Last but not least, this game has something for pranksters and those who love bragging rights. You can humiliate your opponents by taking pictures of their lifeless avatars, gaining you different bonuses for the round.
You can choose up to six different characters, all with individual personalities and audio taunts … and that’s about as much depth as you’re treated to. Customizing characters is extremely limited; youʼre only able to change their masks or headgear and melee weapons. But it can be pretty funny beating someone over the head with a frying-pan or candle stick.
There is also a lack of any original multiplayer modes — you’ll be treated to iterations of age-old tropes you can enjoy in better-executed multiplayer games. Still, it’s cute, as they do have a small pinch of a BioShock twist. Capture the flag is known as “Capture the Little Sister,” where you have to steal the opposing team’s Little Sister and return her to your vent.
Perhaps my biggest gripe is that the maps and scale seem to get in the way of the battle. The original art style of Rapture was intended for single player eye-popping map lust, not chaos. The multiplayer maps may look pretty, but the single-player experience of appreciating the artwork and different rooms of Rapture is lost when youʼre having a hard time navigating and jumping over the scenery. To be more specific, you’ll often find yourself thinking something like, “Is this rock here because it is beautiful and therefore untouchable, or can I jump on it and club someone in the face?” Expect lots of trial and error as you figure out what is art and what is actionable.
That said, the gameplay is more about luck than strategy. BioShock 2 plays more like early PS2 multiplayer titles such as TimeSplitters rather than technical, multi-faceted experiences like the Call of Duty games. There’s a lot of visual noise: with a chaotic room of plasmids going off, the screen can get pretty crazy, and you might have to resorting to merely melee-ing anything that happens to stumble in front of you. Most of the environments are closed in, with not a lot of room for error. What’s worse is that a lot of the rooms start to look the same. In some maps, there didn’t seem to be any notable landmarks at all, making it difficult to differentiate one area from another.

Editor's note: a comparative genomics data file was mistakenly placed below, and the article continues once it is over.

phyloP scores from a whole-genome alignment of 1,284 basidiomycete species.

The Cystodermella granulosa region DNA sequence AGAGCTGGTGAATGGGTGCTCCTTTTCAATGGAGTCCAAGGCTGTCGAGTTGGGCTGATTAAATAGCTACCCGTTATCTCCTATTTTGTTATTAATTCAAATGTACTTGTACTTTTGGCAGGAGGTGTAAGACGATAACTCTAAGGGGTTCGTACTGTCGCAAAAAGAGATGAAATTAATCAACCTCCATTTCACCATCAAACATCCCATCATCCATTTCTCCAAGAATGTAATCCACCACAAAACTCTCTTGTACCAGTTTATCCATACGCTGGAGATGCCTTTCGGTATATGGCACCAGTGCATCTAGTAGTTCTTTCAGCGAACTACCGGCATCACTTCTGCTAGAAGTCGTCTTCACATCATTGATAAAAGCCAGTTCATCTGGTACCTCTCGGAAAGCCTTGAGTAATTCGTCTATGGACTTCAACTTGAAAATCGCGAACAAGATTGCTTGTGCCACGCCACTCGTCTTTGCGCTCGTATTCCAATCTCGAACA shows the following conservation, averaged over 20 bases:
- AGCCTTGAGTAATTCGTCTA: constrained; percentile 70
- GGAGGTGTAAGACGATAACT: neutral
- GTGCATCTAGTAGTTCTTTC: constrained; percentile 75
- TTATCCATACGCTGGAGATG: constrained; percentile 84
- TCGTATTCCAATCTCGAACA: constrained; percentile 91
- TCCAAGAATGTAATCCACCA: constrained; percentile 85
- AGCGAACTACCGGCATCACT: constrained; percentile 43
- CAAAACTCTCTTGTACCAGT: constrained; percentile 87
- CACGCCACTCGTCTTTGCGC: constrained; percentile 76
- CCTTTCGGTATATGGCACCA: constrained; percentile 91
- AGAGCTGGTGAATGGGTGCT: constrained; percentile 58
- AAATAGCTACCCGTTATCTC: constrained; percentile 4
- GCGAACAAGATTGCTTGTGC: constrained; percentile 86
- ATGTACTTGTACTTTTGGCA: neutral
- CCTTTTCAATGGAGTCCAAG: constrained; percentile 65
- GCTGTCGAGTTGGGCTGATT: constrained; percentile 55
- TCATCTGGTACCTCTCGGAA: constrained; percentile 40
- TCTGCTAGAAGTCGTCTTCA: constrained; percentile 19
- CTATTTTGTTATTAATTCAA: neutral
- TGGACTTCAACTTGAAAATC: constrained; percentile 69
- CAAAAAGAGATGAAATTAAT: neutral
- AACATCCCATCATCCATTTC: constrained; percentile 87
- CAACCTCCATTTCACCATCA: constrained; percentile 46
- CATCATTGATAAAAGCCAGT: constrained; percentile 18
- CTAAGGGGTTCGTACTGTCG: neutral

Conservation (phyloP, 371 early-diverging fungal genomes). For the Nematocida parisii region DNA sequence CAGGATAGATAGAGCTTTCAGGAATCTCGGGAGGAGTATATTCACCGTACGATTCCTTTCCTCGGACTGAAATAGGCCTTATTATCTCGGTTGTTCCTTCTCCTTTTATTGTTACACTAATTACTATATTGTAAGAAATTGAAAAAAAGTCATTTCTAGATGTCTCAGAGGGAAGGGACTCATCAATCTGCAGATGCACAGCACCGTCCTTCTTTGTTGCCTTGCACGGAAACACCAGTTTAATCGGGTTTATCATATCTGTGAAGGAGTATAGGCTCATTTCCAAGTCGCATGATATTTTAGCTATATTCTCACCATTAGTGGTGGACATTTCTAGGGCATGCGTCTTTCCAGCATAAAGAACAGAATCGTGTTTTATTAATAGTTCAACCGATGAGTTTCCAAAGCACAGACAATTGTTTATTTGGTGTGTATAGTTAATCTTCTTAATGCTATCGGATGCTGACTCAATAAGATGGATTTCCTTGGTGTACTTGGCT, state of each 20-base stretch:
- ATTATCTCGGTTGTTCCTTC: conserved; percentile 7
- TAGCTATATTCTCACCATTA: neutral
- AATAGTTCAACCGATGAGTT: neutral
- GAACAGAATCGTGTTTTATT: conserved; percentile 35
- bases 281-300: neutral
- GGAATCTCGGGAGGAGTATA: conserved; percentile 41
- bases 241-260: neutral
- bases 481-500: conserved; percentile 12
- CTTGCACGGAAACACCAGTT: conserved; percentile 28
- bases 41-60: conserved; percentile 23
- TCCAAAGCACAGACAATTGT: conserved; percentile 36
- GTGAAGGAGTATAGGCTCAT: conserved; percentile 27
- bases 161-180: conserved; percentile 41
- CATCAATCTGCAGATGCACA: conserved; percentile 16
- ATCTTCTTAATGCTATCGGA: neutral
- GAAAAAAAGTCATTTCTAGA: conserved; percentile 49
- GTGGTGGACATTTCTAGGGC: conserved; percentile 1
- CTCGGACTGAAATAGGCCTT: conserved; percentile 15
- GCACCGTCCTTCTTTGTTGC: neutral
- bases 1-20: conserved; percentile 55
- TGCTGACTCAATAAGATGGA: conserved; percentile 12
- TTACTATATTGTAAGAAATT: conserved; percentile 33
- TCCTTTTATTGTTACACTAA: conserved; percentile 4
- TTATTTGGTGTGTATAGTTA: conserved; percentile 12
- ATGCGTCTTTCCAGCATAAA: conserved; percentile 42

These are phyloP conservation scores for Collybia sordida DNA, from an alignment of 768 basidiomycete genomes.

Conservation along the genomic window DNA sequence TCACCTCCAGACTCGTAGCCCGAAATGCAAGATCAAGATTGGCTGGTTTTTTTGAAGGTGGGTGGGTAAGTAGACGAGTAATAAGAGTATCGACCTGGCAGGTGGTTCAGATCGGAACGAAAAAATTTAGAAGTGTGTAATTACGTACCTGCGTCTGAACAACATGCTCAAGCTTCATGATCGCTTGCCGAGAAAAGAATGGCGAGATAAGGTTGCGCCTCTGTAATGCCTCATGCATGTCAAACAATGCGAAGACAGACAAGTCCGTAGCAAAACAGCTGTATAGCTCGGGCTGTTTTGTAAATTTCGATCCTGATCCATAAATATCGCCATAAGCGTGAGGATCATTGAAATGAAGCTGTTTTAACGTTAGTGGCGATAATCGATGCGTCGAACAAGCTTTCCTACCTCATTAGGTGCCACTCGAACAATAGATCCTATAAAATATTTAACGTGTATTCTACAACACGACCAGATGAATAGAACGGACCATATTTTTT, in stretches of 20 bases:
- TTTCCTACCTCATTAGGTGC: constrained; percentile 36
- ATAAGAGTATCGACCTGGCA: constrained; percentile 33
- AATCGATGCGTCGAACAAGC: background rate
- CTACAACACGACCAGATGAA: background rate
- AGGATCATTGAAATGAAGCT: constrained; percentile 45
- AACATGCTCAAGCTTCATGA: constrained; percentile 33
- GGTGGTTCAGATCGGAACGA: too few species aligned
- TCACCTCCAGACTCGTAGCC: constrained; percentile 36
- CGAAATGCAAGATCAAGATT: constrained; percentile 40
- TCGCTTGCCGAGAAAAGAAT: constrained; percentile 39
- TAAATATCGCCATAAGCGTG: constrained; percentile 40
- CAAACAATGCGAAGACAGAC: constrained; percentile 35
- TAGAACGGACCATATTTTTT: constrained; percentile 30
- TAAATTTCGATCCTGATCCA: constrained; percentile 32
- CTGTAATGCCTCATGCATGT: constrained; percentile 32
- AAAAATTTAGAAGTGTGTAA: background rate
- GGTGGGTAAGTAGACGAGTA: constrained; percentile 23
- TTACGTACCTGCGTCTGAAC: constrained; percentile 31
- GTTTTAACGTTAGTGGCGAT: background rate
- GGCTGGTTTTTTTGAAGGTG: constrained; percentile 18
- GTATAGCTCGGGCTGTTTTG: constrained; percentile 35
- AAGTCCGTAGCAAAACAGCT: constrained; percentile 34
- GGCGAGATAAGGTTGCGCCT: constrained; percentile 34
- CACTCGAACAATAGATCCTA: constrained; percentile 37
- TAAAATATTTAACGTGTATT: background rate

The multiplayer can be fun, but it can easily come off as gimmicky. The designers borrowed a lot of elements from other games, but gamers recognized the world of Rapture for its fresh art direction and storytelling, not for following the standard. Itʼs not fresh or new, just a different coat of paint. BioShock 2‘s multiplayer doesn’t bring anything new, but it’s a nice distraction from the campaign. If you’re playing BioShock 2 for its multiplayer and not its narrative, then you’re doing it wrong. Think of it as nice-to-have bonus materials in the pocket of a DVD you’ve been waiting for. You will enjoy it and it does add some value, but I doubt you’ll often come back to it.
Overall Score: 8.0 — Great (8s are impressive efforts with a few noticeable problems holding them back. Won’t astound everyone, but is worth your time and cash.)